Upstairs all the blinds had been removed so we were open to view from neighbours on all sides, cupboards were filled, Missy’s room was kitted out in full furniture including a dining table and bar stools (really, bar stools), a broken bed, a tv stand, all her toys we’d not been able to take which were now for children not adults, her wardrobe was empty.

The third bedroom has built in closets, full to the brim.  Aircon units were left which will end up being handy in the summer if they work.  Bathroom sink in a box was left.  A bathroom cupboard in a box was left.  DIY tools and tool boxes were scattered around the house.

The main bedroom, to be greeted by the king sized marital bed was disturbing.  I could see the impression from where he had lain these past four years, with my side undisturbed or indented.  Other items of furniture abounded.  My bookshelf over the chimney in the bedroom lay untouched, none of the books read, all dusty and as I left them.

Black mould in the cupboards and in the corners of the room.  How can someone knowingly live with black mould in the room they sleep?  It is unfathomable to me.

The boiler was broken with an error message indicating trouble with the intake vents.

Wires, cut, severed, uncapped or made safe, were dangling from the boiler.

Black mould behind two kitchen cupboards.

Plumbing piping on the outside of the house had been smashed.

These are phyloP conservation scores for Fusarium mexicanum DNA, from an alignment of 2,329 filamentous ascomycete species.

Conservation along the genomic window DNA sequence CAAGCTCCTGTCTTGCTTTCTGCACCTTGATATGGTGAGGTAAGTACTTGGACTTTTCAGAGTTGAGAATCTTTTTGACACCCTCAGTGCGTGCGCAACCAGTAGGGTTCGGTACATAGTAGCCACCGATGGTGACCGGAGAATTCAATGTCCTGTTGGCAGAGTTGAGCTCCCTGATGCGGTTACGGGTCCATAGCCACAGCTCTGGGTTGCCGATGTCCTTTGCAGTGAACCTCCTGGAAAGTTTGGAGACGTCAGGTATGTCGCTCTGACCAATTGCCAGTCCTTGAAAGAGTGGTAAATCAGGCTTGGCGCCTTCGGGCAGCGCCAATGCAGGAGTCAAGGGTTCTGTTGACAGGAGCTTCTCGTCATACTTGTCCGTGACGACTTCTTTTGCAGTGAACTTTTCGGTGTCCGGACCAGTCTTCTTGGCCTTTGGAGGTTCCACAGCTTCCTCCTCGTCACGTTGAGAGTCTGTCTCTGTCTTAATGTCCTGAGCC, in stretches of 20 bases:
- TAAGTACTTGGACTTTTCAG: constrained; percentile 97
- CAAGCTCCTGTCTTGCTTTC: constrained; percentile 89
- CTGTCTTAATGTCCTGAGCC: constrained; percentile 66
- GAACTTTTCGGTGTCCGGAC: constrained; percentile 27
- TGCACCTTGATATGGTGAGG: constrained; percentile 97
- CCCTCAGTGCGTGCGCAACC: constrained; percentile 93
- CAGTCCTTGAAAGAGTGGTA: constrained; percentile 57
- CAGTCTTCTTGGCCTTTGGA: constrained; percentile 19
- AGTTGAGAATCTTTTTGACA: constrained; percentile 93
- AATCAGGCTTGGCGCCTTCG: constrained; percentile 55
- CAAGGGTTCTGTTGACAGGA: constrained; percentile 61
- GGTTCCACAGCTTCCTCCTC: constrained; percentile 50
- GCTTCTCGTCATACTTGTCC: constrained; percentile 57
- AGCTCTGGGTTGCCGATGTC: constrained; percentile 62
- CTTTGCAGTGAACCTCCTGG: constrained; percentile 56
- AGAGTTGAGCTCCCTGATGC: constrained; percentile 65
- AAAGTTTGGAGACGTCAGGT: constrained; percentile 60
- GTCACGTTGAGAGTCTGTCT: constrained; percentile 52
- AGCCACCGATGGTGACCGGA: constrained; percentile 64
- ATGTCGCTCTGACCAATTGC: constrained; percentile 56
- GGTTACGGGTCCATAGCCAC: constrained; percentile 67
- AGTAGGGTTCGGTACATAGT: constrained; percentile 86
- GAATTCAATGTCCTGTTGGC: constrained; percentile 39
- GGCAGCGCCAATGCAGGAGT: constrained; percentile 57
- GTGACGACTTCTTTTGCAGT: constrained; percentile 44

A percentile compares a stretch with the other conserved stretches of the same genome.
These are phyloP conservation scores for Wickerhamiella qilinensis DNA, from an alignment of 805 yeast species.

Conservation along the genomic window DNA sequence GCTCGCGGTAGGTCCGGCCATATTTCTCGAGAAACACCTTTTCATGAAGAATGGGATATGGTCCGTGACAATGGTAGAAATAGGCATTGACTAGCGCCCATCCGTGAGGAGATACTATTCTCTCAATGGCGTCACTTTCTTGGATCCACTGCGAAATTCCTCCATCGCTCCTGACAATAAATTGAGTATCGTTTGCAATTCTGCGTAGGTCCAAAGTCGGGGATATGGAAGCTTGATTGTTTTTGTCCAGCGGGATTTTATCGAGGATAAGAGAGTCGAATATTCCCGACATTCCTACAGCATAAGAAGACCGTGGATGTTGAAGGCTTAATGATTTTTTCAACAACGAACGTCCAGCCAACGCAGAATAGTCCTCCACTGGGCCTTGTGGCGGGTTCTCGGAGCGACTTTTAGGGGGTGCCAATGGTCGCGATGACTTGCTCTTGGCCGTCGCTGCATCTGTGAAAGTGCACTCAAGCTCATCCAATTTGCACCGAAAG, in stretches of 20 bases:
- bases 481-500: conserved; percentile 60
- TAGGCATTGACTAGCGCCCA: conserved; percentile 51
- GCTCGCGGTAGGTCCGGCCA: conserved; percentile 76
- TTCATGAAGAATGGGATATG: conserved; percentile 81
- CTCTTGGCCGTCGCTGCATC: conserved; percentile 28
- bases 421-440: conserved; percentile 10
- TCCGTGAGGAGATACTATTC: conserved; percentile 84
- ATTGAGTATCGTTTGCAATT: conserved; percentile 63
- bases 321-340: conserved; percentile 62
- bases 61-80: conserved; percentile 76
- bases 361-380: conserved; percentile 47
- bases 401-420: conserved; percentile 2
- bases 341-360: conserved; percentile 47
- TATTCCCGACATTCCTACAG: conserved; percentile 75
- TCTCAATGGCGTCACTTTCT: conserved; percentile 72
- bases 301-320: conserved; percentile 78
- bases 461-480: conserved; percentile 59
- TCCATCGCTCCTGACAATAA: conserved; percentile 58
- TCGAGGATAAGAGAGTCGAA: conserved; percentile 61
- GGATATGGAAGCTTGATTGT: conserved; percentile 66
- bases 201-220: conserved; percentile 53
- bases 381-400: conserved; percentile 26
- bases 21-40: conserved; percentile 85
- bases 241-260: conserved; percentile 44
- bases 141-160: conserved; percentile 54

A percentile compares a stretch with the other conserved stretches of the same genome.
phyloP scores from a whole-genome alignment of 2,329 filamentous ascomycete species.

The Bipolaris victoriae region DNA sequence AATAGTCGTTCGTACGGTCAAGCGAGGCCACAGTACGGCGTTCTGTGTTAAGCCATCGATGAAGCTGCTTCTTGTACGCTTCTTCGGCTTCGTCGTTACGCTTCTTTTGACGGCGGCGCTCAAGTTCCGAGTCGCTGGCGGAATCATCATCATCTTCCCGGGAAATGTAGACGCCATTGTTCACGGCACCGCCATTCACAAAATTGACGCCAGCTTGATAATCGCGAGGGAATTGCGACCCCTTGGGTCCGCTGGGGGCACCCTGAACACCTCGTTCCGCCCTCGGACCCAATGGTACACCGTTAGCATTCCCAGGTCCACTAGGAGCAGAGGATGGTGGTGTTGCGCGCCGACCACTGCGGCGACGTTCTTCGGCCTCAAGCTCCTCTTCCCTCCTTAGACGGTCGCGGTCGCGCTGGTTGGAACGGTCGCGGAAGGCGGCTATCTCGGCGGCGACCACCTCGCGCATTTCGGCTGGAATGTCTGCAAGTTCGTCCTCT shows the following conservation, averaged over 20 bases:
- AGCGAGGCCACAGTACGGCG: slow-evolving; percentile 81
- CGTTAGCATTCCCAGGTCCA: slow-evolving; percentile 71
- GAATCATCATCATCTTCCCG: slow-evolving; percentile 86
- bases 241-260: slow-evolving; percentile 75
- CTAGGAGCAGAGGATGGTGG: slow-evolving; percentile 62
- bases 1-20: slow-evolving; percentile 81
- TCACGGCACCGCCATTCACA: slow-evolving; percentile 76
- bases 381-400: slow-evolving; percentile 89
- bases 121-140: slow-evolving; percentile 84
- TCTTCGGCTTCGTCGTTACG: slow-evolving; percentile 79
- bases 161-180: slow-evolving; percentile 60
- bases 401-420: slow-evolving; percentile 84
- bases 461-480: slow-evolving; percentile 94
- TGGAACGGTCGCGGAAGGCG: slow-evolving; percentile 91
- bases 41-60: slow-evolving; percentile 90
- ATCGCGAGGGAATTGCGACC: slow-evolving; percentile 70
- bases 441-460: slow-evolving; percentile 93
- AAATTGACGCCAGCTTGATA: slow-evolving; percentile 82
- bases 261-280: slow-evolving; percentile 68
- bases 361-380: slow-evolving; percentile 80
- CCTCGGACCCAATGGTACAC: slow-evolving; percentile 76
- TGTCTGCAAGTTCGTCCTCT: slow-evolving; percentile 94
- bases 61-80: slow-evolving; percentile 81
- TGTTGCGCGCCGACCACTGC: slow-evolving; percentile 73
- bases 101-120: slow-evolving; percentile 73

Debris littered the rather decent for an English house’s garden.  Canopies tangled and broken, rubbish all around the garden, paddling pools were strewn across the grass, the giant fire drum which stands at around 8ft tall was filled with hedge cuttings but from where I do not know as the hedge had grown to be as high as the upstairs windows and covering much of the garden and garden buildings.  The sheds were filled to the brim.  They were filled with abandoned tools, with 4 lots of bathroom sets of wash basin, pedestal, toilet and cistern.  That was around 16 sanitary items had to be taken to the tip!  There were old dishwashers, freezers, fridge freezers, tumble dryers, shower trays and surrounds.  The roof of both sheds had caved and ripped, one worse than the other.  Behind the sheds we had a hip high, 30ft wide expanse of broken and discarded wood and weeds.

The front of the house as you pull up on the drive looked perfectly respectable.  As you entered the home and moved further through it became a more shambolic representation of the truth rather than the façade.  For a man so fastidious and aggressive regarding all things housekeeping, the condition of the place was a shock.

In that moment, once I recovered from the surprise of how grimy and unkempt this house had become, I determined that I would invest the capital required and invest the elbow grease necessary to make the house habitable again.